Image Credit: Cook + Fox and Terrapin Bright Green (images 1 through 5), Architecture Research Office and Della Valle Bernheimer (images 6 and 7), Onion Flats (images 8 and 9) Live Work Home’s adjustable screens are intended to maximize passive heating and controlled shading. The Live Work Home design can be adapted to various uses, with interior space ranging from 1,100 to 1,363 sq. ft. Live Work Home’s shell featured SIP construction. Like the two other “From the Ground Up” projects now underway, Live Work Home is due for completion this summer. R-House, designed by Architecture Research Office and Della Valle Bernheimer. Architecture Research Office says R-House is designed to perform to the Passive House standard. The northwest facade of Onion Flats' TED house. Onion Flats' TED design accommodates stick construction, and includes a solar panel system. The atrium of Onion Flats' TED house.
Early last year, Syracuse University’s School of Architecture, in partnership with the Syracuse Center of Excellence and nonprofit housing and community groups Home HeadQuarters and the Near West Side Initiative, announced the three winners of “From the Ground Up: Innovative Green Homes,” a competition intended to showcase design, sustainability, and cost-effective building practices for the single-family house.
The contestants were asked to limit construction costs to $150,000. Fifty-two design teams entered the competition, seven were selected as finalists, and designs by the winners are being implemented in three infill projects now going up in Syracuse’s Near Westside neighborhood.
As noted on the Near West Side Initiative website, all three homes have been sold and are due for completion this summer. SU’s School of Architecture posted basic information about the winning teams’ projects:
Live Work Home, designed by Cook + Fox of New York City and Terrapin Bright Green of Washington, D.C. This single-story, flat-roof house is built with structural insulated panels, and its orientation, window placement, skylights, and adjustable screens are intended to maximize passive heating and controlled shading. The design is adaptable to a number of uses, including purely residential, a work space (such as an artist’s studio), or small-business applications, with interior space ranging from 1,100 to 1,363 sq. ft.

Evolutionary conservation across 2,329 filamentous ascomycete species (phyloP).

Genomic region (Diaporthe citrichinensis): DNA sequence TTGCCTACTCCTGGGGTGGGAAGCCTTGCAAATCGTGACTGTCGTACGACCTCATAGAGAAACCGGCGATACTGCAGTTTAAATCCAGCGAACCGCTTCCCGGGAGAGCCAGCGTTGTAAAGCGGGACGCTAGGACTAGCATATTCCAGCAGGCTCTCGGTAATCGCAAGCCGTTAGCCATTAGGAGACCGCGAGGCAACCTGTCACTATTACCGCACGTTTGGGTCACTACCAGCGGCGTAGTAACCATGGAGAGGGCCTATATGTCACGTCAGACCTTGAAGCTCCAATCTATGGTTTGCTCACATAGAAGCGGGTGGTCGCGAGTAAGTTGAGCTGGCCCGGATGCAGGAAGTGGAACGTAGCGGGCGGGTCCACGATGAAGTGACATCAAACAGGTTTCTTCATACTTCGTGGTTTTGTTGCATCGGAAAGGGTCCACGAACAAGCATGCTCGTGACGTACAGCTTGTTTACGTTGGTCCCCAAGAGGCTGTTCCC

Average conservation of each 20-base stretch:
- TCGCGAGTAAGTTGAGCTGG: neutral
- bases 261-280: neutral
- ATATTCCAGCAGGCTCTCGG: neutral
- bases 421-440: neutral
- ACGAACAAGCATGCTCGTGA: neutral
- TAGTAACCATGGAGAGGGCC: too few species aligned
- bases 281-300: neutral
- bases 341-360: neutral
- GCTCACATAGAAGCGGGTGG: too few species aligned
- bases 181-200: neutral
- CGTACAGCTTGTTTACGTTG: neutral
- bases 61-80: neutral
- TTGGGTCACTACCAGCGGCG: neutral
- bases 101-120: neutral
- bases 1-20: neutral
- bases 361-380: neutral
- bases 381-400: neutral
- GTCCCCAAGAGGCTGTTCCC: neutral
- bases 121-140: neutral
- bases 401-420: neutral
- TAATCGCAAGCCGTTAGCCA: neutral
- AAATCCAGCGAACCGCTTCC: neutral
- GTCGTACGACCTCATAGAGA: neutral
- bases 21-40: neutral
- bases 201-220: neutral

R-House, designed by Architecture Research Office and Della Valle Bernheimer, both of New York City. The interior of this 1,100-sq.-ft. two-story house can accommodate two to four bedrooms, and, like Live Work Home, incorporates passive solar features, a carefully insulated, airtight shell, and a small heating system. ARO says the house is designed to meet the Passive House performance standard.
TED, designed by Onion Flats of Philadelphia. With 1,130 sq. ft. of floor space, plus a 530-sq.-ft. basement, this house is large enough to function as a home with studio space for work, or as a duplex, the three-story TED house features 2×6 stick construction, a roof-mounted solar array, and an atrium designed to increase air flow in the summer using natural convection current. The atrium also allows light into the bedroom/studio on the north side of the home. Exterior walls are insulated to R-40, the roof to R-50.
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